Connemara in County Galway on the west coast of Ireland is where this breed first became recognized as a distinct type. The landscape is harsh and unforgiving, and ponies had to be strong and hardy individuals. Some believe that the Connemara is from the Scandinavian ponies that the Vikings first brought to Ireland. Legend, however, says that galleons from the Spanish Armada ran aground in 1588 off the Galway coast and the Spanish horses on board were set loose. The Spanish horses breed with the native stock, refining the local ponies. The harsh lands made these horses into hardy, strong individuals. For strength and stamina, Arabian blood was added in the 1700s. They were also crossed with Hackneys and Thoroughbreds. Too much cross-breeding began to dilute the pony bloodlines, so the Connemara Pony Breeders' Society, founded in 1923, worked to preserve the type. The stud book was established in 1926. Today the ponies live all across the globe. They are ridden by both children and adults, and excel in all sport horse competition, including dressage, show jumping, eventing, and driving.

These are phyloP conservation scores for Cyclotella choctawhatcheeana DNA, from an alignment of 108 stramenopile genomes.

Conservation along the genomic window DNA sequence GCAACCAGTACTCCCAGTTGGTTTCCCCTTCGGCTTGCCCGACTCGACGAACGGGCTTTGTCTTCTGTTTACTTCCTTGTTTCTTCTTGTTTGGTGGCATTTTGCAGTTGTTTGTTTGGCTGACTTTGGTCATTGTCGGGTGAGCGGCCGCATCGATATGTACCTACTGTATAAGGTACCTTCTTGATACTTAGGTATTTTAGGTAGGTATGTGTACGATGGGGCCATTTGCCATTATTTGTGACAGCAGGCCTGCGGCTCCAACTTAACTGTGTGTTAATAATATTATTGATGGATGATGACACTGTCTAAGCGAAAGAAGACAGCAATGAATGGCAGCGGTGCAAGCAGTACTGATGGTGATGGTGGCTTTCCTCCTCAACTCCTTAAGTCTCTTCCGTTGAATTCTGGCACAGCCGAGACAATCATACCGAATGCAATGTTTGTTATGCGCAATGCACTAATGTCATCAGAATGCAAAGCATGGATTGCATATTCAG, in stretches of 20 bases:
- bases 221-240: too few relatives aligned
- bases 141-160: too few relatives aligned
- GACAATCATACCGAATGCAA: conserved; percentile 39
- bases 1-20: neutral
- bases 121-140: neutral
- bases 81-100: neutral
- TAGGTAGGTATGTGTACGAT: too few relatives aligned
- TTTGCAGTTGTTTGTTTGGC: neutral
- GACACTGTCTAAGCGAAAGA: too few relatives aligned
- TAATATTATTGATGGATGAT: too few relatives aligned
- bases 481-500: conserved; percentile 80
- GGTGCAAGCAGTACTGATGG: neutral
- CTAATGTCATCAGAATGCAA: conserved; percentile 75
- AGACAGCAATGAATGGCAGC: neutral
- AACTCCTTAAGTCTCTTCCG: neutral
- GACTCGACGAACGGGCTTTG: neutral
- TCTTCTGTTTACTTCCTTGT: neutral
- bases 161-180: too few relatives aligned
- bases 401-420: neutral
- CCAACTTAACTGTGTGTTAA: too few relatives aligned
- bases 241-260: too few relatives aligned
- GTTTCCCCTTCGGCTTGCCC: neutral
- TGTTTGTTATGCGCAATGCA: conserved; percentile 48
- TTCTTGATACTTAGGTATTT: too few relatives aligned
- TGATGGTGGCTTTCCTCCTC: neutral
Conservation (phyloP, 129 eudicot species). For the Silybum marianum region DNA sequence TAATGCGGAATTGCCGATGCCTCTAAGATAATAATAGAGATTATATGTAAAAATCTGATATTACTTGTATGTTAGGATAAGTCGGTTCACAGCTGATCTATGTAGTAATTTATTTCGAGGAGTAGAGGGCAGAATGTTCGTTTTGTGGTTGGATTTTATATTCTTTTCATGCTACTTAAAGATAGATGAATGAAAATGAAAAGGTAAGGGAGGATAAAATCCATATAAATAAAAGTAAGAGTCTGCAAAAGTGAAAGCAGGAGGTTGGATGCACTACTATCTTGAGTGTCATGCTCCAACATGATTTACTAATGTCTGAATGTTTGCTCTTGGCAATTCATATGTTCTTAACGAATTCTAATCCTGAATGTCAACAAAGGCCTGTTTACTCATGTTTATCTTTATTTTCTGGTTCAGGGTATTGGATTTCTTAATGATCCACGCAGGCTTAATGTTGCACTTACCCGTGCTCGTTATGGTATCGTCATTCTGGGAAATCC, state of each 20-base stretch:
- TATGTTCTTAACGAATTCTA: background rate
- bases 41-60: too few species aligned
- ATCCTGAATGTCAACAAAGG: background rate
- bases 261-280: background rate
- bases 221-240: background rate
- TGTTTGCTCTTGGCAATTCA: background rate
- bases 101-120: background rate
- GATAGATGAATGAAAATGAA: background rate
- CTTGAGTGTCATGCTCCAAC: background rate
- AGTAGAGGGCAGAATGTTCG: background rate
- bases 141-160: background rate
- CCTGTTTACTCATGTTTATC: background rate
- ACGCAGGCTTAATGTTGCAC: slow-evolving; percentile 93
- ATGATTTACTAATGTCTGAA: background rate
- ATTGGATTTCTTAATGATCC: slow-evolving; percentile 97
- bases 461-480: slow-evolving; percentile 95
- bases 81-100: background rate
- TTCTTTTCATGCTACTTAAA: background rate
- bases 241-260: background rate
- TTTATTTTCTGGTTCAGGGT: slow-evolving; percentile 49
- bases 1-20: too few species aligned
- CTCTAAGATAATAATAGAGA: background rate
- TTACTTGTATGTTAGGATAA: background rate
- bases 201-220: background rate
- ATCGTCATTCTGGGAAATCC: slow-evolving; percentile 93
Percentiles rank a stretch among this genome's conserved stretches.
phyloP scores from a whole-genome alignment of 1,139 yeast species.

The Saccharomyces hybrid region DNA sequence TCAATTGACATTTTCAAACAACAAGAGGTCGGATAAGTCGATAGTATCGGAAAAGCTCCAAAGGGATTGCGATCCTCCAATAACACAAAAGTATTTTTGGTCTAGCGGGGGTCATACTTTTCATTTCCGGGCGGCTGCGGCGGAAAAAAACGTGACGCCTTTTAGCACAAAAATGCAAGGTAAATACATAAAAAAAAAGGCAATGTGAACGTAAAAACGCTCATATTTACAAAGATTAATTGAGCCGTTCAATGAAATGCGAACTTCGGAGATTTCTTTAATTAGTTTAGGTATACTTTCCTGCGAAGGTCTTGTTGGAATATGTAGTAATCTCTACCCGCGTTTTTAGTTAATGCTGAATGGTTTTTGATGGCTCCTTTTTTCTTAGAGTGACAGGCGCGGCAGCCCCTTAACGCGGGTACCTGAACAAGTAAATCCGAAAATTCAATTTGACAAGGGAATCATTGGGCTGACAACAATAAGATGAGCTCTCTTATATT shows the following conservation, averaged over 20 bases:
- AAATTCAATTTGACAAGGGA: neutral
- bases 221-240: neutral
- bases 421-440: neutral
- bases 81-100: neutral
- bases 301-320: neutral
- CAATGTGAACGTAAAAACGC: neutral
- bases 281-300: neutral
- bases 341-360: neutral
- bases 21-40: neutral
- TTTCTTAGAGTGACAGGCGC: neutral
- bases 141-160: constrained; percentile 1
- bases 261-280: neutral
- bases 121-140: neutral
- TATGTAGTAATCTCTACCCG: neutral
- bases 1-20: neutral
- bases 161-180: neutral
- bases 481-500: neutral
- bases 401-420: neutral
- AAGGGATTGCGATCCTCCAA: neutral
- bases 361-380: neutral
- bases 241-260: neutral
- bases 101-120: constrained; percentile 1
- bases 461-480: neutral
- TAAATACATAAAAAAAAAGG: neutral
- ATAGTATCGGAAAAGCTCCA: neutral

This house plaque comes in different sizes and is made from Irish limestone quarried from County Kilkenny. Irish limestone is millions of years old and is known for its durability. Limestone is a sedimentary rock comprised of mineral calcite. The calcite in Irish limestone is most commonly marine organisms. Irish limestone usually have the fossilised shells of the organisms visibly embedded within the stone. Making this house plaque unique and an interesting addition to your home or would make an interesting and unusual present for a loved one. All our limestone is supplied by God and nature and worked by man.